Cover Story

Adolescence is tough. But for teens who are lesbian, gay or bisexual (LGB)--or think they might be--research has found that growing up can be even tougher. In fact, LGB youth report higher levels of emotional distress, greater use of marijuana and earlier sexual debut, according to a 1997 Journal of the American Medical Association article (Vol. 278, No. 10) that studied data from the National Longitudinal Study on Adolescent Health.

Other studies have found LGB youth at high risk for eating disorders, unintended pregnancy and trauma/sexual assault.

"Clearly there's a need to think about how we as professionals can more effectively serve these students," says Karen Anderson, PhD, director of APA's Center for Psychology in Schools and Education and assistant executive director of APA's Education Directorate.

To address the special needs of this population, APA is collaborating with six professional associations on a group effort called the Healthy Lesbian, Gay and Bisexual Students Project.

Now in its third year, the project's focus is on giving school counselors, social workers, nurses and psychologists the tools they need to assist students with health and mental concerns, stop harassment and positively affect their school climate. Working with APA on the initiative are the American Counseling Association, American School Counselor Association, National Association of School Nurses, National Association of School Psychologists, National Association of Social Workers and the School Social Work Association of America.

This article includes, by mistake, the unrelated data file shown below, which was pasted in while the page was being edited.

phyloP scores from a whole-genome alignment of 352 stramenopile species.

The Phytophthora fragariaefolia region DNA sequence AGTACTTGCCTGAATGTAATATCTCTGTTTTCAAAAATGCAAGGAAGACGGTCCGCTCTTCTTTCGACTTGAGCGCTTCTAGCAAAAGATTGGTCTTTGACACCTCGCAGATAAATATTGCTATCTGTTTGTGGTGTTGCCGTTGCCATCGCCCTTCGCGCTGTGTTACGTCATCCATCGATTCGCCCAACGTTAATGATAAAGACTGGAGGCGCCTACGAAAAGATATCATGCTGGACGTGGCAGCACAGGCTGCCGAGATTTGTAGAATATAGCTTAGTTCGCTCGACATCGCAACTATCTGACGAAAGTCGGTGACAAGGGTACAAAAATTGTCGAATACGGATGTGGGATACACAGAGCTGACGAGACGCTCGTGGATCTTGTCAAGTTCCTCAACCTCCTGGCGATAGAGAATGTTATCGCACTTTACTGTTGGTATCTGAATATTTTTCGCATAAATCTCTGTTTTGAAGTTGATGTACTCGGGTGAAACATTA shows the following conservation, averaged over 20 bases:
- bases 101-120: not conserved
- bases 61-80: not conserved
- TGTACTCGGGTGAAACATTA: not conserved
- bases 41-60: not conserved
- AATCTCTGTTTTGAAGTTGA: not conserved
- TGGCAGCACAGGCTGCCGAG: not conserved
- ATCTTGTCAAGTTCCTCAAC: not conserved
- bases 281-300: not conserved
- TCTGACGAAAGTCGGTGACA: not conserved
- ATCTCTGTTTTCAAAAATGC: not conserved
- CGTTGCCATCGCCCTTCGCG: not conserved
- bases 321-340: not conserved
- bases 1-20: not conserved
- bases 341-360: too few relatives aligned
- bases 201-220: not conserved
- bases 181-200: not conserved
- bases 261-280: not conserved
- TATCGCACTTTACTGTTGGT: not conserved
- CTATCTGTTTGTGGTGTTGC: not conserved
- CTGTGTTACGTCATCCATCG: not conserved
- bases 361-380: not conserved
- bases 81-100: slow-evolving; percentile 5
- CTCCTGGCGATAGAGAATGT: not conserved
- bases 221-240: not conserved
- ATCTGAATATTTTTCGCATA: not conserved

"We know that many LGB youth are not receiving salient information on health risks," explains J. Davidson Porter, PhD, project manager in APA's Education Directorate.

That's especially troubling, he says, since HIV-infection rates among young men who have sex with men continue to be alarmingly high. Particularly at risk are young men of color who have sex with other men (see chart), as well as young women of color, who are at risk through sexual activity with bisexual young men.

"We believe these professionals, through their contact with students, may have the chance to engage in a conversation with an LGB youth around health and mental health," explains Porter.

Survey identifies needs

The project, co-directed by Karen Anderson and APA's Lesbian, Gay and Bisexual Concerns Officer Clinton W. Anderson, has five years of funding from the Centers for Disease Control and Prevention and has divided its work into three phases.

In the first year, the staff built relationships between the collaborating associations and with schools, teachers, parents and others. This outreach included giving presentations about the needs of LGB youth at meetings across the country. During the second and third years, the project has focused on assessing what professionals need to serve LGB youth and developing materials to address those needs. The project has just analyzed results of a survey of about 1,000 high school-based counselors, psychologists, social workers and nurses, which pinpointed the realities these professionals face when dealing with LGB youth:

  • Most believe that LGB students are at a greater risk than heterosexual students for health and mental health concerns, including low self-esteem, anxiety, depression, attempting suicide, substance abuse and harassment.